Parkinson Canada Calls for Greater Support During Awareness Month

Parkinson Canada Calls for Greater Support During Awareness Month
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In light of Parkinson’s Awareness Month — starting April 1st — Parkinson Canada is calling for better awareness of the neurodegenerative disorder, while supporting organizations dedicated to helping those impacted by it.

This message is made more urgent by COVID-19, according to Parkinson Canada, which noted that the global pandemic has overshadowed many life-threatening illnesses, postponed treatments, and disrupted much-needed support.

Due to lockdown restrictions, the non-profit said those within the Parkinson’s community have faced further challenges, which may impact the health of affected individuals.

“The month of April is dedicated to bringing awareness to the disease while supporting organizations within the community that are committed to improving the lives of those impacted by this brain disorder,” the organization said in a press release.

Parkinson Canada — a non-profit organization that provides education and services to people with Parkinson’s disease, their families, and healthcare professionals — recently launched its newest campaign, called No Matter What. This campaign aims to inspire resilience and hope for Parkinson’s patients and their families, and to reinforce the organization’s commitment to support people with the disease.

It also seeks to encourage collaboration to develop effective therapies.

“Parkinson’s disease is on the rise globally, with Canada experiencing among the highest rates of prevalence with approximately 100,000 individuals diagnosed with Parkinson’s,” said Karen Lee, MD, Parkinson Canada president and CEO.

“Researchers have been calling Parkinson’s a ‘pandemic’ due to its growing prevalence around the world, with the impact of COVID-19 only accelerating this health issue,” Lee said.

For information on Parkinson Canada’s COVID-19 Action Plan and resources, click here

Parkinson’s disease is caused by the loss of brain cells that produce dopamine — a chemical messenger that transmits signals from one nerve cell to another to control body movements. Dopamine deficiency leads to involuntary tremors, slowed movement called bradykinesia, stiffness, and impaired balance. It also can cause slurred speech, mood disorders, and sleep problems.

While most people living with the condition are older than 60, early onset Parkinson’s has been diagnosed at age 40 or younger. Moreover, Parkinson’s is difficult to detect, which often results in people going years before getting diagnosed.

In Canada, more than 25 people are diagnosed with Parkinson’s every day, a number that is expected to double by 2031, Parkinson Canada said. 

Next to spinal cord injuries, Parkinson’s has the third-highest annual healthcare costs, and people with the disorder spend $1,100 CD (about $875) annually for medications, which is the second-highest amount.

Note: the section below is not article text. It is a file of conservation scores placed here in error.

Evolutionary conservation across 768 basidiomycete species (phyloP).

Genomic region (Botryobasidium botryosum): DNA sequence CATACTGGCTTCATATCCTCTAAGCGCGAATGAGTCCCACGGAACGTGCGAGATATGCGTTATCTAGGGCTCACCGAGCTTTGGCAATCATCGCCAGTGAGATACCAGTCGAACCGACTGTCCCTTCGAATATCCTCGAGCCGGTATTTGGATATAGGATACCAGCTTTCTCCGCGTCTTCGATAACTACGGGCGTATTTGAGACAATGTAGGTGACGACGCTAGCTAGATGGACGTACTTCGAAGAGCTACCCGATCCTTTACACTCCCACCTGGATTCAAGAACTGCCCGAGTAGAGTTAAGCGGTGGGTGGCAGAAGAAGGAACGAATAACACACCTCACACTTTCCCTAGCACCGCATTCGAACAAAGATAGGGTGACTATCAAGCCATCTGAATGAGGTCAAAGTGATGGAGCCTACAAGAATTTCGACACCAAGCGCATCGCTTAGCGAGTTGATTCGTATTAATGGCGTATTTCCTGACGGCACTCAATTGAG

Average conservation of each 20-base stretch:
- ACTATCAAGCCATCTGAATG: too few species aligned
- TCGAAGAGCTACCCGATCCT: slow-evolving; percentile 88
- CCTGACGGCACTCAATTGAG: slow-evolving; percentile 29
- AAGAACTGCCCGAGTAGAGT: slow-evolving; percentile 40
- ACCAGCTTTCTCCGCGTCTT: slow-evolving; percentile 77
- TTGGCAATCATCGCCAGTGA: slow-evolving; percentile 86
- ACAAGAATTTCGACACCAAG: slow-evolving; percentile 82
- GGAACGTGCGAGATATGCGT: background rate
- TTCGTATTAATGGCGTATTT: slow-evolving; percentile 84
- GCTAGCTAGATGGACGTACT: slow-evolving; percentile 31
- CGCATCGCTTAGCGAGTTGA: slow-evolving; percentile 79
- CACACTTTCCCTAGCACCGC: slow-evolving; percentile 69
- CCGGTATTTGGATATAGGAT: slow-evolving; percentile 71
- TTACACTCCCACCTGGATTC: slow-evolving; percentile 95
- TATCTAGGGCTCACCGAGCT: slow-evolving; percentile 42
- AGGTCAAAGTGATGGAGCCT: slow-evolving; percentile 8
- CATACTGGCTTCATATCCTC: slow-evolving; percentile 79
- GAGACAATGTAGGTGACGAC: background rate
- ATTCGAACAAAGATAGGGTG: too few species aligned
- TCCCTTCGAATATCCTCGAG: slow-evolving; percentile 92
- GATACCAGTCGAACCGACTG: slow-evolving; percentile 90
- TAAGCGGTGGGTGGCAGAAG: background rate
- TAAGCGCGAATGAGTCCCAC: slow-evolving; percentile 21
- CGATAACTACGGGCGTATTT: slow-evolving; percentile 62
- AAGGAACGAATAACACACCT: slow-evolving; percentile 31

Furthermore, COVID-19 has created additional challenges for patients, including backlogging the healthcare system. In some regions, Canadians face waiting times up to two years before seeing a specialist. 

Parkinson Canada is a founding partner of the Canadian Open Parkinson Network (C-OPN), a platform for which researchers can connect, collaborate, and share findings to accelerate discoveries through a shared databank and biorepository. 

Steve holds a PhD in Biochemistry from the Faculty of Medicine at the University of Toronto, Canada. He worked as a medical scientist for 18 years, within both industry and academia, where his research focused on the discovery of new medicines to treat inflammatory disorders and infectious diseases. Steve recently stepped away from the lab and into science communications, where he’s helping make medical science information more accessible for everyone.
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Ana holds a PhD in Immunology from the University of Lisbon and worked as a postdoctoral researcher at Instituto de Medicina Molecular (iMM) in Lisbon, Portugal. She graduated with a BSc in Genetics from the University of Newcastle and received a Masters in Biomolecular Archaeology from the University of Manchester, England. After leaving the lab to pursue a career in Science Communication, she served as the Director of Science Communication at iMM.
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Steve holds a PhD in Biochemistry from the Faculty of Medicine at the University of Toronto, Canada. He worked as a medical scientist for 18 years, within both industry and academia, where his research focused on the discovery of new medicines to treat inflammatory disorders and infectious diseases. Steve recently stepped away from the lab and into science communications, where he’s helping make medical science information more accessible for everyone.
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